Li Jie, indicated in his book Yingzao Fashi that, dougong is composed of modular wood components. During Ming and Qing Dynasty, dougong was widely utilized in the construction of imperial palaces for its remarkable structural stability to prevent earthquakes from damaging the buildings. Dougong is often found nestled beneath the eaves and roof. When the earthquake hits the building, dougong is able to transfer roof weight to the supporting columns. Moreover, because of modular design, each timber-framing building is made of hundreds of thousands of prefabricated standardized timber pieces based on geometry and logic organization, they interlock with each other without the use of nails or glue.
Therefore, with dougong, structurally the weight can be distributed more evenly throughout the building, aesthetically the harmony of symmetry and proportion can be achieved more easily as patterns can be found everywhere. Wooden components with various scales define the form of roofs, columns, windows and furniture.
Just like the Classical Order found in Western Architecture, the “Chinese Order” can be found in the design of dougong, built under the modular design strategy which outlines the basic rules of standard scales and proportion. Over the past a thousand years, ancient Chinese craftsmen used modular thinking to control the joints between roofs and columns, between furniture, between each imperial palace, and ultimately between the inside and outside of the Forbidden City.
During the 2010 World Exposition in Shanghai, the China Pavilion designed by the Chinese architect He Jingtang was constructed to showcase the spirit of traditional Chinese culture. The main structure of the pavilion involves a six-layer, 30-meter-high roof made of 56 traditional wooden brackets dougong, symbolically representing the 56 ethnic minorities of China.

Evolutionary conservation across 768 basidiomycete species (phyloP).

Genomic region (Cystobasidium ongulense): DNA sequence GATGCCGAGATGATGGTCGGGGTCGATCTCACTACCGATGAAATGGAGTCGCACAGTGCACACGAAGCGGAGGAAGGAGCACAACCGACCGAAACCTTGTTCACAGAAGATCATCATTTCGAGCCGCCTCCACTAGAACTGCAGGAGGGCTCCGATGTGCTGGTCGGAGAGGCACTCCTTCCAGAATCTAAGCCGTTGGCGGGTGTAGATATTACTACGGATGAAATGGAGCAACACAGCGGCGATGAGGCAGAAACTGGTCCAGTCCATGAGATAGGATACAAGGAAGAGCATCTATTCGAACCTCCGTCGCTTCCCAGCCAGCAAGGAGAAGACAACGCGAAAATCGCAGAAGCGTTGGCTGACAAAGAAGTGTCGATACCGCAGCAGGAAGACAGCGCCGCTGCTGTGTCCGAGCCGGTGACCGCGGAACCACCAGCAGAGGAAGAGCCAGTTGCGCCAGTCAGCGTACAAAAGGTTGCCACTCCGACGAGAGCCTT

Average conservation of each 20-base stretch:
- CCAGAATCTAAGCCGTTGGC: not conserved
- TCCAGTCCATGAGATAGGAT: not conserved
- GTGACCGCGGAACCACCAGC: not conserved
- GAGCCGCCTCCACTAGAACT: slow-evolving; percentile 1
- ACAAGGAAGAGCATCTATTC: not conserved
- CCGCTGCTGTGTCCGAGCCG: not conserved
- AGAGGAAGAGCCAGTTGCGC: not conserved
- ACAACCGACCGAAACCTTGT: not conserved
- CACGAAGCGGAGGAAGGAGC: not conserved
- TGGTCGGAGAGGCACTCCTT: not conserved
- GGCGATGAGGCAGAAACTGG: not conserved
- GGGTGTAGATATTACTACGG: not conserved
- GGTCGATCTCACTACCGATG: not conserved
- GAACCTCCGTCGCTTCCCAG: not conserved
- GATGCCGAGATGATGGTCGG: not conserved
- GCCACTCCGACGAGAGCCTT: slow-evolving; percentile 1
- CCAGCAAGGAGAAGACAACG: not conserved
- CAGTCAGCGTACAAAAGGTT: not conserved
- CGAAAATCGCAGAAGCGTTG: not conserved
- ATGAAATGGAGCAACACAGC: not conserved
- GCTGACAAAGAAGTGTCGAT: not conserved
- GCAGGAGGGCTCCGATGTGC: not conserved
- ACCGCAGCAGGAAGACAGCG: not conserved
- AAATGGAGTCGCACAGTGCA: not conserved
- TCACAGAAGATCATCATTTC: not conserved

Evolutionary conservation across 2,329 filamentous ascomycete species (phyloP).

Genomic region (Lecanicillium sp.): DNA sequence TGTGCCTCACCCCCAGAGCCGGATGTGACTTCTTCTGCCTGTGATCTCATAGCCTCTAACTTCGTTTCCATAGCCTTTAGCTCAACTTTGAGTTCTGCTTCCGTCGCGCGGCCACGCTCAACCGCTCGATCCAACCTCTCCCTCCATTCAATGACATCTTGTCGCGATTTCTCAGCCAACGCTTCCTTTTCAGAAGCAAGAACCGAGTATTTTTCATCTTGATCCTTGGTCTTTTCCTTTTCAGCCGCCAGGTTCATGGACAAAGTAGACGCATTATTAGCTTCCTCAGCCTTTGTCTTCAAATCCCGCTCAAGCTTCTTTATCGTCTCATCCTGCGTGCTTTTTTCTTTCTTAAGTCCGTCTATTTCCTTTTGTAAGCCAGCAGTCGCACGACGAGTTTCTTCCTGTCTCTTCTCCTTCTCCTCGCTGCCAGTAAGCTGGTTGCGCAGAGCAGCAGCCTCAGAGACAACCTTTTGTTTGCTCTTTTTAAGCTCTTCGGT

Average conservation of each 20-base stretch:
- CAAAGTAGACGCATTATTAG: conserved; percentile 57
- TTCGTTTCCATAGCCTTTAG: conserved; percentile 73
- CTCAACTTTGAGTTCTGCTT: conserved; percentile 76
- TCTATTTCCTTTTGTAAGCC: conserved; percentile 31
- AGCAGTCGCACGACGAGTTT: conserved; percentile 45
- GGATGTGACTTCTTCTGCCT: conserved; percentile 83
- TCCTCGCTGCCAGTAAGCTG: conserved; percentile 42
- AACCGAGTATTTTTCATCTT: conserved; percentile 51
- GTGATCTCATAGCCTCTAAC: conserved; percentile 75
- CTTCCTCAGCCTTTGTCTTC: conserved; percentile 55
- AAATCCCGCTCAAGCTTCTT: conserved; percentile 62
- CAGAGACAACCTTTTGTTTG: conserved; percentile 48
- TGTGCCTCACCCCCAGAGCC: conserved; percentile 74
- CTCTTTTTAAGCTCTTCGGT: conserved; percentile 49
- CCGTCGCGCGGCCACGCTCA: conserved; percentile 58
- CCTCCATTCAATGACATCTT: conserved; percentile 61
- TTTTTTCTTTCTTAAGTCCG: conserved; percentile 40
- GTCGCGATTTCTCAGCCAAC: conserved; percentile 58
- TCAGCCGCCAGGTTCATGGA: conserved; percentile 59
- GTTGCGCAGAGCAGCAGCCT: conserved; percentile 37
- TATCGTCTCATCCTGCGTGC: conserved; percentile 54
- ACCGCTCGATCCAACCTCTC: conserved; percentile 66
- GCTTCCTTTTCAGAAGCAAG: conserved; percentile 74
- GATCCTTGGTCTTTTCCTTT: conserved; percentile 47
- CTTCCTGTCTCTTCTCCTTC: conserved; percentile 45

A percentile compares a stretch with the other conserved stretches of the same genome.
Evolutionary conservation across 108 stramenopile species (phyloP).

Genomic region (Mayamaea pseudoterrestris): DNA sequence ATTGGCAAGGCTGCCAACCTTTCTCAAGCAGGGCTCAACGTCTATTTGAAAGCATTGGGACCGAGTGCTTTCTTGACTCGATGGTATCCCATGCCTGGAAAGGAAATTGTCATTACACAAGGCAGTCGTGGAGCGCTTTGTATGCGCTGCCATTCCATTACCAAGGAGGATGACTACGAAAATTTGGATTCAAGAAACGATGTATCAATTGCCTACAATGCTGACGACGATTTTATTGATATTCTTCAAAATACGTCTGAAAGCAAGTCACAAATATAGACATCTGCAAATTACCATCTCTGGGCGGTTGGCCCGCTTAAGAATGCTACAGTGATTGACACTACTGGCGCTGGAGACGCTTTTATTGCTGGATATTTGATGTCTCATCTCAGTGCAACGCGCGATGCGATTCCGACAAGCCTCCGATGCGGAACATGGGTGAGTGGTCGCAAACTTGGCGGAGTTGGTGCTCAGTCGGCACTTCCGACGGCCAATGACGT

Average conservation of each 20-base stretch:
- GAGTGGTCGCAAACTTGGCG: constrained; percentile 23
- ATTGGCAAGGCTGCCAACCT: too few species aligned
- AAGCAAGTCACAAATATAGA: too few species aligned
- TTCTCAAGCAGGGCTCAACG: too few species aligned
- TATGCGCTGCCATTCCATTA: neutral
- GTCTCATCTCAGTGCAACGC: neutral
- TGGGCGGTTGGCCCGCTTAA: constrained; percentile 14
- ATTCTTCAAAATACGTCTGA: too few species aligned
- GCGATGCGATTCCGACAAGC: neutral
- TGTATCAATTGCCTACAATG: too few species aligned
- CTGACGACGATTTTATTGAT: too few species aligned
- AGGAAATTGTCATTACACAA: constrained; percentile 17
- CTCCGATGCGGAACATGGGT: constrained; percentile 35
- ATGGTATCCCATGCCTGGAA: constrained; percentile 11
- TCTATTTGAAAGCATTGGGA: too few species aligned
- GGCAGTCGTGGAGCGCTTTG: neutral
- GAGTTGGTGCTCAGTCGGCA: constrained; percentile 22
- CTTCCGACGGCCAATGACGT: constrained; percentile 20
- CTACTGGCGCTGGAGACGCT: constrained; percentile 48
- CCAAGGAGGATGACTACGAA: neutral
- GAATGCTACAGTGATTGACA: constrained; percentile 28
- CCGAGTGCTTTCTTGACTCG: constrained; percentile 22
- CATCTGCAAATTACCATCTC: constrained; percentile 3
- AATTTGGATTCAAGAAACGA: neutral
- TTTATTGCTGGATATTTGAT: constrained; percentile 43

During a ceremony revealing the pavilion’s design, Yang Xiong, the vice mayor of Shanghai said:
“The construction scheme for the China Pavilion contains rich elements of Chinese culture and could well display Chinese wisdom. It also has international features, modernity and could serve as a symbol. It helps develop the theme of the 2010 Expo.”
Dougong was also selected for its feature of simple prefabrication and fast on-site assembly. Most pavilions at 2010 World Expo are temporary, thus the materials and construction need to be socially and environmentally sustainable. In this aspect, Dougong, with its modular design strategy, not only represents the wisdom of ancient Chinese architecture, but also meets the contemporary standards of sustainability.
In recent years, as the concept of green architecture is being promoted worldwide, more and more modular design has emerged and grown in popularity, such as the shipping container architecture. Modular design is being celebrated for its feature of shortening the construction cycle, saving construction materials, reducing energy consumption and adapting to diverse sites. Nevertheless, we should always be cautious about the changing scales and how the modules can adapt to different environments. The ancient treatise has taught us the principles on how to calculate the optimal ratio between each component. We should not be merely memorizing the numbers, instead, it is crucial for us to embed modular thinking into our contemporary construction and materials.